Here are 6 of the biggest myths about happiness you really need to smash!

Here are 6 of the biggest myths about happiness you really need to smash!

via ScienceAlert by Chris Weller

Some people see happiness as the feeling in a small moment – a chat between old friends, a warm meal. Some see it as deeply profound, a kind of enlightenment.

Scientists tend to view it another way, namely, as an ongoing state of being that ebbs and flows – but can be controlled based on how people live their lives.

Some of the biggest findings about the science of happiness contradict many people’s understandings of how to find joy.

Here are just a handful of those misconceptions.

1. More money does increase happiness – but only to a point.

A higher salary is always nice, but it won’t necessarily increase your happiness, a wide body of research suggests. Some early behavioural economics studies found that a salary of roughly US$75,000 a year was the point at which happiness began to plateau.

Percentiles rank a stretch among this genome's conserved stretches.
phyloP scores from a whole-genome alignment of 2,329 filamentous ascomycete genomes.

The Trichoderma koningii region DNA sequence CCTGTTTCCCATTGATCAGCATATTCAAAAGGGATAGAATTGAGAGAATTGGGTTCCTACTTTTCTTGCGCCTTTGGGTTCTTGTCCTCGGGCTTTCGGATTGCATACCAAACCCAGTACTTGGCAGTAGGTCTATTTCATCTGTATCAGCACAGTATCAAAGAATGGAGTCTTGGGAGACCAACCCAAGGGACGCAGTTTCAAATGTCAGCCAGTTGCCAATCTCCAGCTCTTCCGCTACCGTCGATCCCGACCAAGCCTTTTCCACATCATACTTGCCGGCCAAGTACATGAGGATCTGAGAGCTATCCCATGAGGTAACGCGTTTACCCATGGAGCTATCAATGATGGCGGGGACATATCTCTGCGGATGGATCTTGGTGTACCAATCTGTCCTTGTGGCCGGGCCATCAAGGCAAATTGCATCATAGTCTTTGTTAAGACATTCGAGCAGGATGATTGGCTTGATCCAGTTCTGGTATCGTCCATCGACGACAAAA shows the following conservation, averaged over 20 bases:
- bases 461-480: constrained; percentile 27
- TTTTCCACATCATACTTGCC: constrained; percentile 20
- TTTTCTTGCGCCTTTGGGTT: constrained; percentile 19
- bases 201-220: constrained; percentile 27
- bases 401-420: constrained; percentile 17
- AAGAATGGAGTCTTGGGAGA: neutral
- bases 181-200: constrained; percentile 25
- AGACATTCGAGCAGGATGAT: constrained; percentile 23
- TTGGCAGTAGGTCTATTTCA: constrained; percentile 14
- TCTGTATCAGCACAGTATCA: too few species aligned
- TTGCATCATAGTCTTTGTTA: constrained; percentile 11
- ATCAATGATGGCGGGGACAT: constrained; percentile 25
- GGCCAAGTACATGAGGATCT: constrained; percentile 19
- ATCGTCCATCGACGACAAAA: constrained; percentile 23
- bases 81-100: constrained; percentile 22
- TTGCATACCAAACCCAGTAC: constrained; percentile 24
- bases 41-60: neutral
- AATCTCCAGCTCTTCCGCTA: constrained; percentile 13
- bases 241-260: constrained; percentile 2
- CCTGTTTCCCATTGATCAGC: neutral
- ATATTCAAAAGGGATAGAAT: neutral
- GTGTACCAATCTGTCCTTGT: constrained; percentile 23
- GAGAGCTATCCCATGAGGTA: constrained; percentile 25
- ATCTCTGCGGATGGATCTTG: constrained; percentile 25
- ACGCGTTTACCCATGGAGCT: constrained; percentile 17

Follow-up research has found similar plateaus based on the cost-of-living in your particular area. Someone in Atlanta, for example, will hit peak happiness by making roughly US$42,000 a year, while a New Yorker will need to pull in US$105,000.

2. Happiness comes from giving gifts, not receiving them.

Unwrapping presents on a holiday or birthday is undeniably fun, but science suggests the person who bought and wrapped those gifts is gaining more happiness than you are.

2008 study found that people’s reported levels of happiness jumped when they spent money on others instead of on themselves. A follow-up study in 2013 showed that the finding applied to people in 136 countries, not just those in North America.

And earlier this year, a study showed a neural link between generosity and happiness, further cementing humans as fundamentally social animals…

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